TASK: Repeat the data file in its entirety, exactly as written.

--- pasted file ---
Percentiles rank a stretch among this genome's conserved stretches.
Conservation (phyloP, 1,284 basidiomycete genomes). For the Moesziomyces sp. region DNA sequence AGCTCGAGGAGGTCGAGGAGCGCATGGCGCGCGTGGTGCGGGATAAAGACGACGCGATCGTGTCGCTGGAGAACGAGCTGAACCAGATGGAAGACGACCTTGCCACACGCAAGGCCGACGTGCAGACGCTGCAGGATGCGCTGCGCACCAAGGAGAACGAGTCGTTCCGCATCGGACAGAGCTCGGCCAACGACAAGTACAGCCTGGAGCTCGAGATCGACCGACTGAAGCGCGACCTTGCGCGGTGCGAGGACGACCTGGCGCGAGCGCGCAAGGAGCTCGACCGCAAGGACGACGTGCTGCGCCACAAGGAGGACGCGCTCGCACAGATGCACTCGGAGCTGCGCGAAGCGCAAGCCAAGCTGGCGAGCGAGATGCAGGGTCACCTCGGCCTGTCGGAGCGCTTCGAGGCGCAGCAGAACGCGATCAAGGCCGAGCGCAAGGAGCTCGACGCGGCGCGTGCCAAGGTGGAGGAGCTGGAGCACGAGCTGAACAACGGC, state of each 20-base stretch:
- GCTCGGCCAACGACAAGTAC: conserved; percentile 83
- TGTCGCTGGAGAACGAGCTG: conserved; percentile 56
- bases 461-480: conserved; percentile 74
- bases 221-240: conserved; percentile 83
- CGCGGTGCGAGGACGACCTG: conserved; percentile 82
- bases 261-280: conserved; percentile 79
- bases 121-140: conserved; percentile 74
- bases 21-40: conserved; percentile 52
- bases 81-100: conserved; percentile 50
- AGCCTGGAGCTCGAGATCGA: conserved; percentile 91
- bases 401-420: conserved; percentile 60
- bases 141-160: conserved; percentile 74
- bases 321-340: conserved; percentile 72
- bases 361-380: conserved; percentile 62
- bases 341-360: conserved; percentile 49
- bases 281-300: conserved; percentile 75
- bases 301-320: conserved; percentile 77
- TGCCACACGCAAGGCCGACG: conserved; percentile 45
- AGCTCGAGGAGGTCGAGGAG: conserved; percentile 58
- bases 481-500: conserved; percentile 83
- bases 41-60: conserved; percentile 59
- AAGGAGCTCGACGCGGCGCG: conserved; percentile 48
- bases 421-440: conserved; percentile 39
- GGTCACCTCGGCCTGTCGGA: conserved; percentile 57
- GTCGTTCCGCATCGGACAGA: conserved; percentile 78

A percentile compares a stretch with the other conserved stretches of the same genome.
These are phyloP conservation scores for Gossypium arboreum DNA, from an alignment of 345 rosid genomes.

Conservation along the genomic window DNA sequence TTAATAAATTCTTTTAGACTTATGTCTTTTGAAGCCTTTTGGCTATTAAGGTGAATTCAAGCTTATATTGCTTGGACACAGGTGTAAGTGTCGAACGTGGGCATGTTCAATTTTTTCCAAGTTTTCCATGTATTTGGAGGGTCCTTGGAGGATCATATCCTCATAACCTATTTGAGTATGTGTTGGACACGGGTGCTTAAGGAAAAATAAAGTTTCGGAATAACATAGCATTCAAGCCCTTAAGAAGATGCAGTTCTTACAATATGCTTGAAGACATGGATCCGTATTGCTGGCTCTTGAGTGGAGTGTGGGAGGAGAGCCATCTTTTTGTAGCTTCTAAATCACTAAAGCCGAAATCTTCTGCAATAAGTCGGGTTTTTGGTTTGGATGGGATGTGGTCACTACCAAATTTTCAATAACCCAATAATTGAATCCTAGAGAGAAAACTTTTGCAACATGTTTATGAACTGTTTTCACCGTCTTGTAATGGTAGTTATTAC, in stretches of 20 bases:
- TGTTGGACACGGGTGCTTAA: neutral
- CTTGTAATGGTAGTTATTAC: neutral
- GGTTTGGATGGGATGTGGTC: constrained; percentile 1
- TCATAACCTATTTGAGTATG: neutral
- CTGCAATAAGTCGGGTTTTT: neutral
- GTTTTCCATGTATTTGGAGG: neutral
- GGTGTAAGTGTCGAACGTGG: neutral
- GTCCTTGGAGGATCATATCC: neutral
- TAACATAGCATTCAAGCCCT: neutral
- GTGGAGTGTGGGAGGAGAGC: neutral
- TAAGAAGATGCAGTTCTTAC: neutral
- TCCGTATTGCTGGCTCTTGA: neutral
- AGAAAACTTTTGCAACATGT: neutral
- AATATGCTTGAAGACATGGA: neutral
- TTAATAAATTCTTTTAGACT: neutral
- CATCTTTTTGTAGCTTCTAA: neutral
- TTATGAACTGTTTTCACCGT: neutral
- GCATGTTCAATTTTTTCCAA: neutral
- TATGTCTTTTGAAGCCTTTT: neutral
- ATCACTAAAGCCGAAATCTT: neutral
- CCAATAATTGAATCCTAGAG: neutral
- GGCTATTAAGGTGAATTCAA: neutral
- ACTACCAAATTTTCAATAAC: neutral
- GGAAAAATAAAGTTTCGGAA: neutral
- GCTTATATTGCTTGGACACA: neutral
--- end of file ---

Percentiles rank a stretch among this genome's conserved stretches.
Conservation (phyloP, 1,284 basidiomycete genomes). For the Moesziomyces sp. region DNA sequence AGCTCGAGGAGGTCGAGGAGCGCATGGCGCGCGTGGTGCGGGATAAAGACGACGCGATCGTGTCGCTGGAGAACGAGCTGAACCAGATGGAAGACGACCTTGCCACACGCAAGGCCGACGTGCAGACGCTGCAGGATGCGCTGCGCACCAAGGAGAACGAGTCGTTCCGCATCGGACAGAGCTCGGCCAACGACAAGTACAGCCTGGAGCTCGAGATCGACCGACTGAAGCGCGACCTTGCGCGGTGCGAGGACGACCTGGCGCGAGCGCGCAAGGAGCTCGACCGCAAGGACGACGTGCTGCGCCACAAGGAGGACGCGCTCGCACAGATGCACTCGGAGCTGCGCGAAGCGCAAGCCAAGCTGGCGAGCGAGATGCAGGGTCACCTCGGCCTGTCGGAGCGCTTCGAGGCGCAGCAGAACGCGATCAAGGCCGAGCGCAAGGAGCTCGACGCGGCGCGTGCCAAGGTGGAGGAGCTGGAGCACGAGCTGAACAACGGC, state of each 20-base stretch:
- GCTCGGCCAACGACAAGTAC: conserved; percentile 83
- TGTCGCTGGAGAACGAGCTG: conserved; percentile 56
- bases 461-480: conserved; percentile 74
- bases 221-240: conserved; percentile 83
- CGCGGTGCGAGGACGACCTG: conserved; percentile 82
- bases 261-280: conserved; percentile 79
- bases 121-140: conserved; percentile 74
- bases 21-40: conserved; percentile 52
- bases 81-100: conserved; percentile 50
- AGCCTGGAGCTCGAGATCGA: conserved; percentile 91
- bases 401-420: conserved; percentile 60
- bases 141-160: conserved; percentile 74
- bases 321-340: conserved; percentile 72
- bases 361-380: conserved; percentile 62
- bases 341-360: conserved; percentile 49
- bases 281-300: conserved; percentile 75
- bases 301-320: conserved; percentile 77
- TGCCACACGCAAGGCCGACG: conserved; percentile 45
- AGCTCGAGGAGGTCGAGGAG: conserved; percentile 58
- bases 481-500: conserved; percentile 83
- bases 41-60: conserved; percentile 59
- AAGGAGCTCGACGCGGCGCG: conserved; percentile 48
- bases 421-440: conserved; percentile 39
- GGTCACCTCGGCCTGTCGGA: conserved; percentile 57
- GTCGTTCCGCATCGGACAGA: conserved; percentile 78

A percentile compares a stretch with the other conserved stretches of the same genome.
These are phyloP conservation scores for Gossypium arboreum DNA, from an alignment of 345 rosid genomes.

Conservation along the genomic window DNA sequence TTAATAAATTCTTTTAGACTTATGTCTTTTGAAGCCTTTTGGCTATTAAGGTGAATTCAAGCTTATATTGCTTGGACACAGGTGTAAGTGTCGAACGTGGGCATGTTCAATTTTTTCCAAGTTTTCCATGTATTTGGAGGGTCCTTGGAGGATCATATCCTCATAACCTATTTGAGTATGTGTTGGACACGGGTGCTTAAGGAAAAATAAAGTTTCGGAATAACATAGCATTCAAGCCCTTAAGAAGATGCAGTTCTTACAATATGCTTGAAGACATGGATCCGTATTGCTGGCTCTTGAGTGGAGTGTGGGAGGAGAGCCATCTTTTTGTAGCTTCTAAATCACTAAAGCCGAAATCTTCTGCAATAAGTCGGGTTTTTGGTTTGGATGGGATGTGGTCACTACCAAATTTTCAATAACCCAATAATTGAATCCTAGAGAGAAAACTTTTGCAACATGTTTATGAACTGTTTTCACCGTCTTGTAATGGTAGTTATTAC, in stretches of 20 bases:
- TGTTGGACACGGGTGCTTAA: neutral
- CTTGTAATGGTAGTTATTAC: neutral
- GGTTTGGATGGGATGTGGTC: constrained; percentile 1
- TCATAACCTATTTGAGTATG: neutral
- CTGCAATAAGTCGGGTTTTT: neutral
- GTTTTCCATGTATTTGGAGG: neutral
- GGTGTAAGTGTCGAACGTGG: neutral
- GTCCTTGGAGGATCATATCC: neutral
- TAACATAGCATTCAAGCCCT: neutral
- GTGGAGTGTGGGAGGAGAGC: neutral
- TAAGAAGATGCAGTTCTTAC: neutral
- TCCGTATTGCTGGCTCTTGA: neutral
- AGAAAACTTTTGCAACATGT: neutral
- AATATGCTTGAAGACATGGA: neutral
- TTAATAAATTCTTTTAGACT: neutral
- CATCTTTTTGTAGCTTCTAA: neutral
- TTATGAACTGTTTTCACCGT: neutral
- GCATGTTCAATTTTTTCCAA: neutral
- TATGTCTTTTGAAGCCTTTT: neutral
- ATCACTAAAGCCGAAATCTT: neutral
- CCAATAATTGAATCCTAGAG: neutral
- GGCTATTAAGGTGAATTCAA: neutral
- ACTACCAAATTTTCAATAAC: neutral
- GGAAAAATAAAGTTTCGGAA: neutral
- GCTTATATTGCTTGGACACA: neutral